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Rigging squid isn't difficult, but as with all natural baitfish trolling rigs, it's vitally important that you do it in such a way that it doesn't spin. And if you do it as shown here - it won't.
A whole squid is a great natural bait for offshore trolling.
Exuding a strong, oily-scented slick and with its tentacles fluttering enticingly behind the hook, it will often catch when nothing else will.
This rigging method is based on using a heavy nylon monofilament or preferably, a near-invisible fluorocarbon leader.
This will be fine for most fish, but for the real toothy chaps - such as wahoo and the like - you may need to go to wire. If so, my preference would be to use plastic coated multi-strand wire, as the crimps will slip in single-strand wire.
First, thread the line through a large bead, then through two crimps and finally through the eye of a suitably sized hook, leaving a working end of about 200mm.
Then thread the working end back through both crimps, but not through the bead.
Slide the first crimp down to the hook and crimp up. You've now secured the hook, and are left with the 200mm working end. Don't compress the second crimp yet as it needs to be adjusted to suit the size of the bait.
Next, lay out the bait with the rig alongside, the bend of the hook
level with the squid's eyes and the bead level with the front end of the
mantle, then slide up the second crimp to the bead.
Compress the crimp, then trim off the excess line. Now, cut the standing part of the line to the required leader length. If using mono of 300lb or more, cut it obliquely leaving a sharp point.
Then insert the sharp end of the leader inside the mantle just behind the head, and poke it through at end of the mantle as close to the centre as you can get it.
Artwork by Andrew Simpson
Finish off by pushing the hook through the head of the squid, midway between its eyes. Job done!
For lighter, more flexible lines, you won't be able to cut the line obliquely and push it through the squid. You'll have to use a baiting needle. Pull the line through until the bead fits snugly inside the apex of the mantle and push the hook right through the head between the eyes.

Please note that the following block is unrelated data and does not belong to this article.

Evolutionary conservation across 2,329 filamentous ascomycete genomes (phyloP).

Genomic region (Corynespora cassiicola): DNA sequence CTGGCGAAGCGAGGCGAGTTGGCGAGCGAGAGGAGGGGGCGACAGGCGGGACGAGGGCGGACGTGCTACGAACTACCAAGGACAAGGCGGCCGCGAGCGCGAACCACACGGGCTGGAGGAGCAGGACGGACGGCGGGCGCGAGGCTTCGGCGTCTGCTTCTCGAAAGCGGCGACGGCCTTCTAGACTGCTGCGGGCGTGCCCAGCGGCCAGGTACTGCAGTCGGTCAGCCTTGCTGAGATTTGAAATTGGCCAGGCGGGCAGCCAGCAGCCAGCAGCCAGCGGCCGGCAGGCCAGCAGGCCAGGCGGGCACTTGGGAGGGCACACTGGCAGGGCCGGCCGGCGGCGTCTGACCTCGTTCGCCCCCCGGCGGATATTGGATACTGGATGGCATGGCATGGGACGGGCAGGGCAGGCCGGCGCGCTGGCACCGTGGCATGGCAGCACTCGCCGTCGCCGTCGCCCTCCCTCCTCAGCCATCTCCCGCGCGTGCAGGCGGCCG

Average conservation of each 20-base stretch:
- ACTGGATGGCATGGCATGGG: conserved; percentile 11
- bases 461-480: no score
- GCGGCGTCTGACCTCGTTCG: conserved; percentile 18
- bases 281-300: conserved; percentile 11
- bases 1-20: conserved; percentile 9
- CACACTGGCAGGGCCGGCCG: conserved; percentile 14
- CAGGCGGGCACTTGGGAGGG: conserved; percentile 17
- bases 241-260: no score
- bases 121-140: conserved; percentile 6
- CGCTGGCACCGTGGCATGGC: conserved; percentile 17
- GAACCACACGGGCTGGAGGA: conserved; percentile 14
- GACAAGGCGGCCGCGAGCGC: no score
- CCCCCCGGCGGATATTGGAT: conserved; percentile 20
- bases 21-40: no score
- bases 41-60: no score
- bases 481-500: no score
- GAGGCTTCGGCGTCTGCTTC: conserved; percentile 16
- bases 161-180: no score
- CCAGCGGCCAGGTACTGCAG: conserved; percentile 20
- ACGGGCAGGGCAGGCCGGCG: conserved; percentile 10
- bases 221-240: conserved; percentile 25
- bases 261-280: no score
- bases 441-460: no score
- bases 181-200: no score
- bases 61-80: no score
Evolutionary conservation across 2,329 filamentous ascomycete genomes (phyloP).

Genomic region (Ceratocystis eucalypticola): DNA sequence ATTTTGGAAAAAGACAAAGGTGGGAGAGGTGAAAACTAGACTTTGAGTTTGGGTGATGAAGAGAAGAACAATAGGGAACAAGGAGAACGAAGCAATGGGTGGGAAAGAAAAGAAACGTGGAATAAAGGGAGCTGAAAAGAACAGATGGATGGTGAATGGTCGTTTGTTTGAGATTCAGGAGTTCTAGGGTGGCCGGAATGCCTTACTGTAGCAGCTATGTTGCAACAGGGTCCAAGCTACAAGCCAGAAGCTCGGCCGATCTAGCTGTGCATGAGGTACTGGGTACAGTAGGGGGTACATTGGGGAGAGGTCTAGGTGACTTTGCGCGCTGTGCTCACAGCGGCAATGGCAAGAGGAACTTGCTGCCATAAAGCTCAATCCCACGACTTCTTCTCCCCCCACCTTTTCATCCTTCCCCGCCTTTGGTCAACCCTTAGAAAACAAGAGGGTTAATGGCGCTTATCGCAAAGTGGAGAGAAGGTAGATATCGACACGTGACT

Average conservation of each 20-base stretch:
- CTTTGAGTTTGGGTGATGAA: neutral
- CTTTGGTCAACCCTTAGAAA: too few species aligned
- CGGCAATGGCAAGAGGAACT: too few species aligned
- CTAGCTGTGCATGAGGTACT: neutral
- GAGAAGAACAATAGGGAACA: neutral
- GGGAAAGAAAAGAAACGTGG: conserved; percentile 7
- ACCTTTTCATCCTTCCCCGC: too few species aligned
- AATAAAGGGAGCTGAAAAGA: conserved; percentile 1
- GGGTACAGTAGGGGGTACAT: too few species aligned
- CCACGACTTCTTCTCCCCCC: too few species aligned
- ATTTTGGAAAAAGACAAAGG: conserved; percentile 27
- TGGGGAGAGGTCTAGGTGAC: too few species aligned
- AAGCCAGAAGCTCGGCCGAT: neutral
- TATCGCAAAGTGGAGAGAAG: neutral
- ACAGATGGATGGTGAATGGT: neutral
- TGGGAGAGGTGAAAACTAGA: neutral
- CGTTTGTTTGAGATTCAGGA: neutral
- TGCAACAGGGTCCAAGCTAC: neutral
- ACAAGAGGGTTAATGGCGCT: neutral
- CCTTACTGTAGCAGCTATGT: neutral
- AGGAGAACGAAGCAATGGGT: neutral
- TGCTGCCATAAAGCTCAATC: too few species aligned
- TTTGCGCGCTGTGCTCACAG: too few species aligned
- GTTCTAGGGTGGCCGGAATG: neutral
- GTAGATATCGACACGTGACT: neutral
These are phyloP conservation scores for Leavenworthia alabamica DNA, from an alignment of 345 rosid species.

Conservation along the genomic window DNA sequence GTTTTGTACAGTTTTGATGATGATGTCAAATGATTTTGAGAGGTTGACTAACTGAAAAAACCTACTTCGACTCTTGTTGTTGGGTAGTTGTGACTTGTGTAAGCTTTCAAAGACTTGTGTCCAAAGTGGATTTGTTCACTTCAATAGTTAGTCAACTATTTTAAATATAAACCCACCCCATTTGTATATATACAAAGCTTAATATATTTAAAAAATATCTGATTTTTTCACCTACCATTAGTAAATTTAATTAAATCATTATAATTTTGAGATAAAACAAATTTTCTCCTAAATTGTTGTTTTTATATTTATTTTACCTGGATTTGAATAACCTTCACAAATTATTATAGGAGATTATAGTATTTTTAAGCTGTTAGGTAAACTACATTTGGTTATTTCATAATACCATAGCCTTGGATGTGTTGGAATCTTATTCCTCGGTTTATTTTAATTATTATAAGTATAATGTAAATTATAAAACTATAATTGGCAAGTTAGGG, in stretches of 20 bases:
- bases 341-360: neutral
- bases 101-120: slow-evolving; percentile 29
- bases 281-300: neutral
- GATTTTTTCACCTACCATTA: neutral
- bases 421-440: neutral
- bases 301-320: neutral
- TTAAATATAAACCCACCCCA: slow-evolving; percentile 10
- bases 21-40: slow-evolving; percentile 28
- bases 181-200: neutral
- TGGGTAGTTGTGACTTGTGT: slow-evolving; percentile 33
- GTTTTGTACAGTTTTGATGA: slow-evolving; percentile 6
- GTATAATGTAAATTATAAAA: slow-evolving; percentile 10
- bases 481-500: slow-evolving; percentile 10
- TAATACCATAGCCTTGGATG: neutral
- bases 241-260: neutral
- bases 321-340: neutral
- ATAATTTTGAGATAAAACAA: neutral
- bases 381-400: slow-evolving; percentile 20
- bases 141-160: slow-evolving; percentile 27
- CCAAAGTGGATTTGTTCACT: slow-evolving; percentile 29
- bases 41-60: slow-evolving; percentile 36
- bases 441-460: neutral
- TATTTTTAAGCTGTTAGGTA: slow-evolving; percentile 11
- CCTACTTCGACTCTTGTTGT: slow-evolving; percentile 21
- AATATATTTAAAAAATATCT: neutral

Crimp on a swivel in the end of the leader, and you've rigged your bait.
The bead will drag the squid through the water - there's no load on the hook until a fish grabs it. Don't remove the tentacles, as they'll waggle about enticingly just aft of the hook. Rigged in this way, the bait will splash around on the surface. If you want to deploy it below the surface, use a lead egg sinker instead of the bead.
If you haven't already got it, you're going to need a Crimping Tool and a selection of suitable sleeves. This rigging kit comes well recommended...
Clearly, the rig must be properly made up, so here are some tips on using your bait rigging kit.
Follow these carefully and you'll soon be an expert!
As a final embellishment when rigging squid, you could slide a lure - such as a Sea Witch or a Squid Skirt - down the leader to the head of squid. This will add more bulk to the lure and delay the washing out process.
But of course, if you wanted to do this, you should've thought about it before you crimped on the swivel at the end of the leader!
Feb 10, 21 08:46 AM
Well, it may sometimes help when surfcasting, but shore fishing includes angling from the cliffs, rocky outcrops, from piers and breakwaters, in estuaries and marinas ...
Feb 10, 21 08:33 AM
Fishing Sabiki Bait Rigs is the smart way to catch mackerel and saltwater baitfish. Cast from the shore, or jigged from a drifting boat, a string of Sabikis will often get you several at a time
Feb 10, 21 08:31 AM
Many specimen fish have been caught at rock fishing venues, but you do need to take a great deal of care. And even using specialist rigs you can expect some tackle losses